Having lived in Trujillo for almost seven weeks, I think it’s time to tell you a little about the city. I will only be here one more week because I’ve decided to leave a week earlier than originally planned. Many things contributed to this decision but the most important was that I’m tired of the rigorous schedule. Even though I only work three days a week at the schools, I also teach adult conversation class three nights a week. Add in Spanish lessons, Spanish conversation class and the general tension produced by trying to communicate in Spanish most of the time and you get a fairly stressful work week. I will still meet Grace and Michael in Lima on the 30th but, before that, I’ll spend a week in a mountain city called Huaraz. I’ll leave Trujillo by bus late Friday evening (April 20th) and arrive in Huaraz early the next morning.
The video below will give you an idea of what Trujillo is like. It is the third largest city in Peru, after Lima and Cuzco, but the second largest metropolitan area. It is called the “City of Eternal Spring” which is a reference to the year-round moderate climate. It is true that the temperatures are pleasant even in the warmest months (February through April) but the sun is quite intense and it often feels very hot in the sun. Sun-screen is a must. I don’t like wearing it but I’ve been using 30 SPF every day. The weather reminds me of Los Angeles because it’s pleasant in the shade during the day and it always cools down at night. The locals tell us it doesn’t rain much here but they must get rain in the winter because there are many trees around the city which seem very healthy even though no one is watering them. Some of the trees are very interesting but I haven’t been able to figure out what they are. There are many large ficus trees alongside the streets and they look quite healthy.
The middle-class neighborhood in which we live is apparently safe: none of us has ever felt any hint of danger when walking around here, or in the rest of the city. On the other hand, everything here is barricaded in security bars: all windows and doors of private residences and businesses are basically caged in. And, there are many police present – many of them carrying guns. My guess is these tight security measures are leftover from an era when terrorist groups were wreaking havoc in the cities (as recently as the 1990s). I also know there are many people not far from here who have very little. At night, you’ll find people going through trash bins to find whatever they might sell. One morning I took out our trash to the communal bin at the corner and was saddened to see a man helping his wife into the bin, while their toddler played alongside. It seems likely that it is the poverty of these people that leads to all the security bars on windows and doors.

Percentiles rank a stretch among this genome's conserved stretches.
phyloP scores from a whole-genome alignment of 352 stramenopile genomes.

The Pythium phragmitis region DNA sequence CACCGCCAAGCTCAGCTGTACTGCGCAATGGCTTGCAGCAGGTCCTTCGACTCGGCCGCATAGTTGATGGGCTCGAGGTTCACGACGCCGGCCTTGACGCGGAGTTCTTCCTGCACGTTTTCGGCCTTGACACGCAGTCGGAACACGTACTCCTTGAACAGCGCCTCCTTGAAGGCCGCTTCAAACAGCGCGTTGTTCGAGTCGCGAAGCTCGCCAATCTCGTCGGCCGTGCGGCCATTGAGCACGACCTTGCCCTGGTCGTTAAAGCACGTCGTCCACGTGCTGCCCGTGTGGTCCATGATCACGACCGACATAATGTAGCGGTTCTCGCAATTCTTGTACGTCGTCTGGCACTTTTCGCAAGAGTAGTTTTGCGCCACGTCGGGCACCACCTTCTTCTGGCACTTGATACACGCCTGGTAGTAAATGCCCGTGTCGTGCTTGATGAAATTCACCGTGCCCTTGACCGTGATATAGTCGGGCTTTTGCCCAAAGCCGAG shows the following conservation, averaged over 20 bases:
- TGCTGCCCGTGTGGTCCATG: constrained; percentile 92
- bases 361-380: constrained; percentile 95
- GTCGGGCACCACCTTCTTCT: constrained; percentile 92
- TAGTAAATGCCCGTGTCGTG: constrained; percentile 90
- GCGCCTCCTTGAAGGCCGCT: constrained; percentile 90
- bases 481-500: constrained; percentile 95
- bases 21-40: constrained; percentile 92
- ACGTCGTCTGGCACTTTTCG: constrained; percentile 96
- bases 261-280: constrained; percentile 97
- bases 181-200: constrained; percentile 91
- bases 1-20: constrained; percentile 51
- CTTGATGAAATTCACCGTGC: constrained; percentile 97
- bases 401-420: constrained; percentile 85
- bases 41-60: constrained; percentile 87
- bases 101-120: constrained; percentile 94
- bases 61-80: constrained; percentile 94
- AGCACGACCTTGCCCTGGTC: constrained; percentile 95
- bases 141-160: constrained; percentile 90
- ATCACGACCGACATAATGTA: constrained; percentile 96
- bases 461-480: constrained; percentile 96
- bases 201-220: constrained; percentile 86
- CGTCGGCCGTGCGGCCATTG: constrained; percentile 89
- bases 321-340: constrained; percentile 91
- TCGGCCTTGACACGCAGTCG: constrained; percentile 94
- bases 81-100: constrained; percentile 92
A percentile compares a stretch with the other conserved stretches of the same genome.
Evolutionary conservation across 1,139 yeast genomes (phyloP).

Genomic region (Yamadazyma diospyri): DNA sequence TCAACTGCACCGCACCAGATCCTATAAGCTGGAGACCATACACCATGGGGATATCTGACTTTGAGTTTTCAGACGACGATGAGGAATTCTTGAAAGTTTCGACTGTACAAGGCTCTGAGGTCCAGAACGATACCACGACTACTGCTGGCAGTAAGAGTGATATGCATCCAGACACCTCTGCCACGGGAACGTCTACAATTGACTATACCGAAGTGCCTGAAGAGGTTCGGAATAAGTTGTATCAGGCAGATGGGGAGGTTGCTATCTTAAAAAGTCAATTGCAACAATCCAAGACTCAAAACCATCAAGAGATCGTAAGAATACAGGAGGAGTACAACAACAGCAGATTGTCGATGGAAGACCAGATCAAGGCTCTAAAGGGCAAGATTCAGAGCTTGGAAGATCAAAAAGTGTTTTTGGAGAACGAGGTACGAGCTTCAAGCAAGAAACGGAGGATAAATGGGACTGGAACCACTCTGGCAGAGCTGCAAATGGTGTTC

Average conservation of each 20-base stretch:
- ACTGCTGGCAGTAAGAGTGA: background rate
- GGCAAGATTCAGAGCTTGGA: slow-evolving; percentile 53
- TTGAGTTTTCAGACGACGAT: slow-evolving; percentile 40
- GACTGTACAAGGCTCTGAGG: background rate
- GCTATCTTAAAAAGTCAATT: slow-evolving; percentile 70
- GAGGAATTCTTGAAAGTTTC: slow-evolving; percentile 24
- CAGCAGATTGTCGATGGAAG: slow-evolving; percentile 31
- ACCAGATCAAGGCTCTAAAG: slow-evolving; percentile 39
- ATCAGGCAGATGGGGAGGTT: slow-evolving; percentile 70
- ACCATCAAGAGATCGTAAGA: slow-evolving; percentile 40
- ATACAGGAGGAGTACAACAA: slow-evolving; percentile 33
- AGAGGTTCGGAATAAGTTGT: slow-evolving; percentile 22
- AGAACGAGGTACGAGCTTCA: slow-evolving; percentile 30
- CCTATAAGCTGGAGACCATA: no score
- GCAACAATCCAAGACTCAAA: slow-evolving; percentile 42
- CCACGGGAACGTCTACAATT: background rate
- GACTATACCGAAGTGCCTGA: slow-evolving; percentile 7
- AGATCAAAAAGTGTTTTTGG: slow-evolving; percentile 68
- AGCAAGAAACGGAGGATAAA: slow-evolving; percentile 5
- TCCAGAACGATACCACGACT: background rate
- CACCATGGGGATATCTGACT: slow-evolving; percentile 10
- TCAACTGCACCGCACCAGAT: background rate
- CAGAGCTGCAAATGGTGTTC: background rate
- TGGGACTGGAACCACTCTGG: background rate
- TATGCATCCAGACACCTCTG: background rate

The video below starts with scenes from the city center and the beautiful Plaza de Armas. This is the oldest part of the city and many of the old mansions and churches are quite beautiful. In many ways, Trujillo seems a lot like Lima, just smaller in scale. People here tend to be very Christian, predominately Catholic, and you’ll see evidence of this everywhere, including in the public schools.
The video moves on to show scenes from one of the large public markets, a very interesting place but also a haven for pickpockets so I’ve not spent much time there. The vast array of different kinds of vegetables, fruits, meats and spices is quite impressive. Sometimes the fish don’t smell so great. However, it is my general impression that food served here is tastier than at home and this may be due to the usage of so much fresh food.
Next, parades. Peruvians seem to love parades. In addition to the El Milagro Children’s Day parade I described in a previous post, I have accidentally run into three other parades in the short time I’ve been here. They are always fun and a great video opportunity. One of my favorite parade attractions is the group in black costumes/hats marching in the religious parade. I don’t think they are a religious group but they were sure fun to watch.
The video concludes with scenes of the most popular form of local transportation: combis (vans) and buses. These are two-man (usually men) operations: one man drives and the other hangs out the side-door shouting to persons on the street, helps people into and out of the combi and collects fares. When I first got here, the sound of someone yelling from a passing vehicle was a little disturbing: it seemed to me it might be a wise-cracking young man yelling impolite phrases at the foreigner. I soon learned that they are just calling out the names of their destinations, trying to coax people into getting on board. Combis run prescribed routes and are marked with letter codes in the front window but, as far as we know, there is nowhere to get a map of these routes: you just have to learn them. Combi drivers and their door-men tend to appear gruff and unfriendly (think New York taxi drivers) and, often, their passengers do too. But I’ve experienced several acts of kindness while riding the combi. One time I got on the wrong combi and about the time I realized it, the door-man asked me where I was going. When I told him, he and the driver flagged down a passing combi that was going to my destination. He then held the other combi there while I moved to it and he even refused to take my fare.
Video: Around Trujillo